Muted Diwali demand, GDP growth may fall to 5.8%: BofAML

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Published: November 4, 2019 5:09:43 PM

Apart from privatisation, which a slew of watchers point out to, the analysts said there can be other ways of grappling with the fiscal situation, which includes higher bond buybacks by the central bank and taking on board the Rs 53,000 crore extra capital from RBI identified by the Jalan committee.

The only good news, it said, is that the central bank’s forex interventions recently have created durable liquidity in the system.

Despite efforts mounted by the government, demand has been “muted” during the festive time, and this leads to a 0.30 per cent cut in FY20 GDP growth forecast to 5.8 per cent, a foreign brokerage said on Monday. The Reserve Bank will cut key rates by a further 0.15 per cent in February review, over the 0.25 per cent expected after the December meeting, Bank of America Merrill Lynch said.

Economic growth has slipped to a six-year low of 5 per cent for the June quarter and is expected to turn in lower than that in the September quarter. Lack of consumption is seen as one of the key factors pulling down growth. The Government and RBI have been in tandem introducing pro-growth policies with a view to revive growth. The RBI has drastically cut its FY20 real GDP growth projection to 6.1 per cent. “The bad news is that still-high real lending rates and relatively muted Diwali demand has led us to formalize a 30bp cut to our FY20 GVA growth forecast to 5.8 per cent,” analysts at the brokerage said. They said lending rate cuts are the only way out of the present slowdown.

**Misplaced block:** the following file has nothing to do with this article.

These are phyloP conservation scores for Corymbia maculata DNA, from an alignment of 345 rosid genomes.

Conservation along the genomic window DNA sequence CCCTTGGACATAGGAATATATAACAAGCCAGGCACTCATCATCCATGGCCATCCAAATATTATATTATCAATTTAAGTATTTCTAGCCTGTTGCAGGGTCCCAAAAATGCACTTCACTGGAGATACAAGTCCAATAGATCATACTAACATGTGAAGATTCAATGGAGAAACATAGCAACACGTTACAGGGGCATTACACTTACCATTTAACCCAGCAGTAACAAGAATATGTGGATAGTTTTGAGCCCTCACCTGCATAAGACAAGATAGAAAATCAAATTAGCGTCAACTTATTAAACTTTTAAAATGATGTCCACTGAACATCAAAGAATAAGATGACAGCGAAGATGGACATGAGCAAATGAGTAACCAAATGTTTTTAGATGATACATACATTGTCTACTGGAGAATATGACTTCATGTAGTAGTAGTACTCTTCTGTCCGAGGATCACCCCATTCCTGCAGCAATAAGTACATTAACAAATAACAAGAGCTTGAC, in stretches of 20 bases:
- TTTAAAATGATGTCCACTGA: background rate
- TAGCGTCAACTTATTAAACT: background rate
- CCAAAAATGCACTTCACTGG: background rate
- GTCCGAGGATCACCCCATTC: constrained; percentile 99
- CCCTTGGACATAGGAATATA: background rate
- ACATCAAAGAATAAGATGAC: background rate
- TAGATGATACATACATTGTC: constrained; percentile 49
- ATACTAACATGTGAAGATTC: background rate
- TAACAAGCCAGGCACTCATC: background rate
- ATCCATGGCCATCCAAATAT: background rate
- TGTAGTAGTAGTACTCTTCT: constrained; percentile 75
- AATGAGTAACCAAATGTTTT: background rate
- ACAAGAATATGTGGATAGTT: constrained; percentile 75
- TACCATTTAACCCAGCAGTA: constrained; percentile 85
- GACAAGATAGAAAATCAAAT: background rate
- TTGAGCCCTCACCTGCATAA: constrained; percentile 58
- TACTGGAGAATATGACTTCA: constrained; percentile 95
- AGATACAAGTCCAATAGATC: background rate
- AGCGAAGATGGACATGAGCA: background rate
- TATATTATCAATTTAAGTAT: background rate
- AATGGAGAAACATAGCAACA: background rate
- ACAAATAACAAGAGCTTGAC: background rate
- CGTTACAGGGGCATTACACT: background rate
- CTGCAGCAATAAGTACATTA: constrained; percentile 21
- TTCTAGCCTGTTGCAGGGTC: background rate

The only good news, it said, is that the central bank’s forex interventions recently have created durable liquidity in the system. With official data showing that over 92 per cent of the fiscal deficit gap being utilised within the six months of the fiscal, and the 0.8 per cent impact because of the corporate tax cuts, the brokerage said there is a likelihood of 0.5 per cent on the fiscal deficit targets of the government.

Apart from privatisation, which a slew of watchers point out to, the analysts said there can be other ways of grappling with the fiscal situation, which includes higher bond buybacks by the central bank and taking on board the Rs 53,000 crore extra capital from RBI identified by the Jalan committee.

In the event of a fall in foreign portfolio investment flows, the RBI may also look at a cut in the cash reserve ratio, or the amount of deposits parked with RBI by lenders, for boosting the liquidity.

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